Carnegie Hall Presents Teatro Regio Torino in Rossini's Guglielmo Tell (William Tell) Conducted by Gianandrea Noseda on Sunday, December 7 at 2:00 PM
Based on a Schiller drama, Rossini’s rarely performed opera was his last work and his dramatic masterpiece. A grand opera in every sense, William Tell thrills with its passionate arias, superb ensembles, and sweeping orchestral splendor—including its famous overture, heard often in concert.
The remaining cast includes bass Marco Spotti (Gualtiero), bass Fabrizio Beggi (Melchtal), soprano Marina Bucciarelli (Jemmy), mezzo-soprano Anna Maria Chiuri (Edvige), bass Gabriele Sagona (Gessler), tenor Mikeldi Atxalandabaso (Un pescatore), tenor Saverio Fiore (Rodolfo), and bass Paolo Maria Orecchia (Leutoldo); with the Chorus Teatro Regio Torino, Claudio Fenoglio, Chorus Master.
About the Artists
Dalibor Jenis, who sings the title role of Guglielmo Tell, studied at the Bratislava Conservatory and the Accademia Italiana, Osimo, and won the Alfredo Kraus Competition in Las Palmas and the 1990 Belvedere Competition in Vienna. His roles include Figaro (Il barbiere di Siviglia) at the Vienna Staatsoper, Deutsche Oper Berlin, and Opéra National de Paris, among other opera houses; the title role in Eugene Onegin at the Vienna Staatsoper and in Rome, Hamburg, Los Angeles, and Sydney; Posa (Don Carlos) at La Scala, Deutsche Oper Berlin, and in Turin; Valentin (Faust) at La Scala and for the Royal Opera House, Covent Garden; Germont (La traviata) at the Deutsche Oper Berlin, Vienna Staatsoper, and in Hamburg; Renato (Un ballo in maschera) at the Berlin Staatsoper and for the Royal Opera; Jago (Otello) in Hamburg; Ford (Falstaff) for Royal Opera; Marcello (La bohème) and Count Almaviva (Le nozze di Figaro) for the Opéra National de Paris; the title role in Macbeth in Cagliari; Luna (Il trovatore) and Enrico (Lucia di Lammermoor) in Oviedo and Hamburg; Prince Eletsky (The Queen of Spades) in Turin; the title role in Nabucco in Florence; Ezio (Attila) at the Deutsche Oper Berlin and for De Vlaamse Opera; and the title role in Don Giovanni in Turin and Hamburg.
American tenor John Osborn, who sings the role of Arnoldo, one of the most difficult in the repertory, was born in Sioux City, Iowa. He studied voice with Anne Larson at Simpson College in Iowa, and was a winner of the 1994 Metropolitan Opera National Council Auditions when he was only 21 years old. Mr. Osborn was then invited to join the Metropolitan Opera Young Artist Development Program. He continued his vocal studies with Edward Zambara at The Juilliard School.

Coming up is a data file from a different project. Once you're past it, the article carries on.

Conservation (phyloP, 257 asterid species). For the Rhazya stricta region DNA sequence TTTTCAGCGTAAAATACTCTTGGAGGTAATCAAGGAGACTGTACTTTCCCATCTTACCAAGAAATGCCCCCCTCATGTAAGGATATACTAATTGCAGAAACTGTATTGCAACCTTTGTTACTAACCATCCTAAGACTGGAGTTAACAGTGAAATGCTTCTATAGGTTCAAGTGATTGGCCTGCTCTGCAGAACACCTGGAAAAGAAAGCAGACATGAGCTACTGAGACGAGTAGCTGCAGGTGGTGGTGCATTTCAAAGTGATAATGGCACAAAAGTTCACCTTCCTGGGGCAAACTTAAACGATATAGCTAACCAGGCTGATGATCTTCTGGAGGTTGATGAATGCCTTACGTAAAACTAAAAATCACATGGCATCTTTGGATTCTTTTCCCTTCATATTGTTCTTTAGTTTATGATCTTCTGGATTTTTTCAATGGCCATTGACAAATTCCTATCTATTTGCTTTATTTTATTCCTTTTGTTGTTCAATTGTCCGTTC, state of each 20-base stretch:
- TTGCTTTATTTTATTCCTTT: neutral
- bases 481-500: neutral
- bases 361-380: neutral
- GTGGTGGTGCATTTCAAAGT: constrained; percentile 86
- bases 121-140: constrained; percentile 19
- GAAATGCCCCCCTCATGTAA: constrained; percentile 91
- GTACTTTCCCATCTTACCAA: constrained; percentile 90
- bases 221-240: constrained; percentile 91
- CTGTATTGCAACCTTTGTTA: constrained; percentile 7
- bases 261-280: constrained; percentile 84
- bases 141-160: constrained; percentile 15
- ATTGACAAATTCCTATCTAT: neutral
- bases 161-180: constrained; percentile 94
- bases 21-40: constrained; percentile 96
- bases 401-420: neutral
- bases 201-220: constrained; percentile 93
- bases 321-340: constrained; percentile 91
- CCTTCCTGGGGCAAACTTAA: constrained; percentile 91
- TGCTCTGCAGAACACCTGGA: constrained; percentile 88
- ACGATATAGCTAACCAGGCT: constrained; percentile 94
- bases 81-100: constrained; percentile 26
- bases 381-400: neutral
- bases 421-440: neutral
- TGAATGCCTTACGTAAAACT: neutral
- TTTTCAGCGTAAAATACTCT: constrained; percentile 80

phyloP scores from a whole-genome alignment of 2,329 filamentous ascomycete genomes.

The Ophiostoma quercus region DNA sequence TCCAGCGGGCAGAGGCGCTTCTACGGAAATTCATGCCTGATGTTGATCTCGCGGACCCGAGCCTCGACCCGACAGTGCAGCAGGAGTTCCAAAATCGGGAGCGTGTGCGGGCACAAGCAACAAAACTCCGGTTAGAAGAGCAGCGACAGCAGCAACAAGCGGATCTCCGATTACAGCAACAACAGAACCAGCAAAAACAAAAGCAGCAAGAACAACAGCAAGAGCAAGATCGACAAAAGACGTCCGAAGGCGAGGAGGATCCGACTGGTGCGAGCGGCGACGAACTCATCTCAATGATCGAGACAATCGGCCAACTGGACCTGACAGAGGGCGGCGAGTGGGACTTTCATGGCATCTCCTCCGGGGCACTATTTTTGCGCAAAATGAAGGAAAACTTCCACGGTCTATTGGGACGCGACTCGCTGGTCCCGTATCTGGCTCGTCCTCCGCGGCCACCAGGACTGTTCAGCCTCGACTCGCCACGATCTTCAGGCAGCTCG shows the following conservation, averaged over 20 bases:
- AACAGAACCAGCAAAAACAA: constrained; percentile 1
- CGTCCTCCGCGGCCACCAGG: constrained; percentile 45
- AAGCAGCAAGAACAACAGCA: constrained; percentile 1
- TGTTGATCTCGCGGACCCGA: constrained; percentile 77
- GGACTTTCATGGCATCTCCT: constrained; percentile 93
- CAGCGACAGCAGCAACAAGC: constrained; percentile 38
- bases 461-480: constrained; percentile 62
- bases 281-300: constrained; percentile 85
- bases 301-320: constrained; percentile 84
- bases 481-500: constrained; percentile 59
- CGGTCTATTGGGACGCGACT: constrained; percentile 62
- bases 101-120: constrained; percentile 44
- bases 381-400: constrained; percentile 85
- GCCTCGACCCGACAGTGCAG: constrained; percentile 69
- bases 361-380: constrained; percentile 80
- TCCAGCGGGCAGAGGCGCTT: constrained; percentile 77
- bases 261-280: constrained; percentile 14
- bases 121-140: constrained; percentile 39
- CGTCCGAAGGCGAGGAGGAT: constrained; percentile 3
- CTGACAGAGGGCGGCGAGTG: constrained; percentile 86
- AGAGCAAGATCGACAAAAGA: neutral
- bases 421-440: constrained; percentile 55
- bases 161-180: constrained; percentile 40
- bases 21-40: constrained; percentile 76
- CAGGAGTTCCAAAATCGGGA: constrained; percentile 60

Today, Mr. Osborn performs in opera houses from San Francisco to Tokyo, and he makes regular appearances with world renowned orchestras from Seattle to Moscow. In 2012, Mr. Osborn became the first non-Italian to win the Aureliano Pertile Tenor Award in Asti, Italy. He is also the recipient of a 2011 Goffredo Petrassi Award for his contributions to Italian culture. Recently, Mr. Osborn returned to the Salzburg Festival for a repeat performance of Otello, and he sang the title role in Les contes d’Hoffman in Tokyo with L’Opéra de Lyon and Duke of Mantua in Rigoletto at Caramoor and Le Chevalier des Grieux in a new production of Manon at L’Opéra de Lausanne. Prior to that, Mr. Osborn made his role debut as Alfredo Germont in La traviata at the Arena di Verona; and sang Pollione in his stage debut of Norma in Salzburg. He made his debut in the title role of Werther with Oper Frankfurt; and also sang the title role in Otello at the Théâtre des Champs-Élysées in Paris.
Soprano Angela Meade who sings the role of Matilde, was the recipient of the 2012 Beverly Sills Artist Award from the Metropolitan Opera and the 2011 Richard Tucker Award. Since her professional debut in 2008, she has quickly become recognized as one of the outstanding vocalists of her generation. She excels in the most demanding heroines of the nineteenth-century bel canto repertoire as well as in the operas of Verdi and Mozart.
Ms. Meade joined an elite group of singers when she made her professional operatic debut on the stage of the Metropolitan Opera, substituting for an ill colleague in March 2008, in the role of Elvira in Verdi’s Ernani. The Associated Press wrote of the debut, “she showed a vibrant voice with nice color and an assured technique and sang like an old pro from start to finish.” Ms. Meade had previously sung on the Met stage as one of the winners of the 2007 Metropolitan Opera National Council Auditions, a process that is documented in the film The Audition, released on DVD by Decca.